“When they (ActionAid and ASURPI team) visited us, we thought they were from the government, we were so happy because government people don’t come to our community, we see them just once or twice every four years. They (ActionAid and ASURPI team) asked us what our priority need is, we told them we need everything because there was nothing- no water, no electricity, no school, and no health centre but after discussing with my people, we decided to ask for education, we told them to build a school so that our children can get education. If we get education, we can get every other thing” the Village head said. 

In 2010 ActionAid built the first school in the community. The excitement of having its first educational facility was ecstatic; the Village head instructed each household to send their children to school. The following day of the school opening; 107 pupils turned out. The pupils outnumbered the size of the school and the volunteer teachers at the time but they were glad they had a school to attend. 

“When we saw that the population of the school is growing so much and there were not enough teachers who were qualified, we went to the government, we visited the Education Secretary, he promised to send teachers to the school and he did what he promised, he sent 8 teachers. We are only waiting for the government to add more schools to what ActionAid has already done” said the Village head.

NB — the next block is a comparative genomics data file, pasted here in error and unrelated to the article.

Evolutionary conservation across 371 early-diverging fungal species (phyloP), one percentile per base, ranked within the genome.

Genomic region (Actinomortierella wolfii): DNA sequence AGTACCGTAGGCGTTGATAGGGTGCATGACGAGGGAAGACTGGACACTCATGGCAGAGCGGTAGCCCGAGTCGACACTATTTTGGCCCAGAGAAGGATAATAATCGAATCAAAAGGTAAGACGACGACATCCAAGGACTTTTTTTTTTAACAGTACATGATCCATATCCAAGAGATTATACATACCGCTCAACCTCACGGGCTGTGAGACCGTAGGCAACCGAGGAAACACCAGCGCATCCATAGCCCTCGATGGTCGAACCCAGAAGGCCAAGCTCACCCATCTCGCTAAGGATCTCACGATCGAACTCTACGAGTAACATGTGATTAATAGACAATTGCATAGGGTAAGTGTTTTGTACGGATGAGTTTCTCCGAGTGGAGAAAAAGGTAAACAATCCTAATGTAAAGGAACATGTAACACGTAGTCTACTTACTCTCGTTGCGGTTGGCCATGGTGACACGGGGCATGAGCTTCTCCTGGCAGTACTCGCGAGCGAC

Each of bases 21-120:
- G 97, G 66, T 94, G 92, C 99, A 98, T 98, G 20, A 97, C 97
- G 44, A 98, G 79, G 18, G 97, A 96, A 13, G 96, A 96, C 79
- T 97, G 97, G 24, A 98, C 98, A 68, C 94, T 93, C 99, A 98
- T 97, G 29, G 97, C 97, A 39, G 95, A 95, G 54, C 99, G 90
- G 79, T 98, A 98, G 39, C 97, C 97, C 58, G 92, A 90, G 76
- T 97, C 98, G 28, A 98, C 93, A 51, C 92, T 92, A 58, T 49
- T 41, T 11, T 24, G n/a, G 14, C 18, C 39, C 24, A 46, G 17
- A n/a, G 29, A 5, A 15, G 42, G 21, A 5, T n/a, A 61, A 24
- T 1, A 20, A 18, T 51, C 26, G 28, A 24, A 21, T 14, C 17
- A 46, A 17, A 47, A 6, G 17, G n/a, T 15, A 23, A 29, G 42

Helping Gunguntagwaye access quality health care 

Sajida Bashiru, 4 lay weak on the floor; her mother Amina, rested the child on the floor just to adjust her dropping wrapper. Sajida was rushed to the health centre on a motorbike; “she has malaria” Amina whispered to the waiting arms of the nurse on duty, they both hurried into an open office. In less than 15minutes Sajida walked out of the room with Amina wearing a wide smile. 

“People can die of simple malaria if they don’t have a clinic to attend” said Karima Aliyu. Karima is the women leader of Gungun Tagwaye Community.  

“Women have really suffered during pregnancy because of the lack of good health centre in the community, the former place we used as health centre was very small and people are not always going there because you cannot get medicine and sometimes nobody to attend to you” Karima recall how the community lost a pregnant mother and child from stress of travelling to a neighbouring community: “I remember we lost a woman and her unborn child because they have to travel on bad road to the nearby hospital to deliver her baby, the baby and the mother died” she sadly recounts.  

The government replaced the old rusty mud health centre built by the community to a better structure but abandoned it after commissioning. The structure was unused because of lack of personnel and medication. In 2013 after request from the community, ActionAid renovated the structure, equipped the facility and also empowered community members with advocacy skills to get government attention.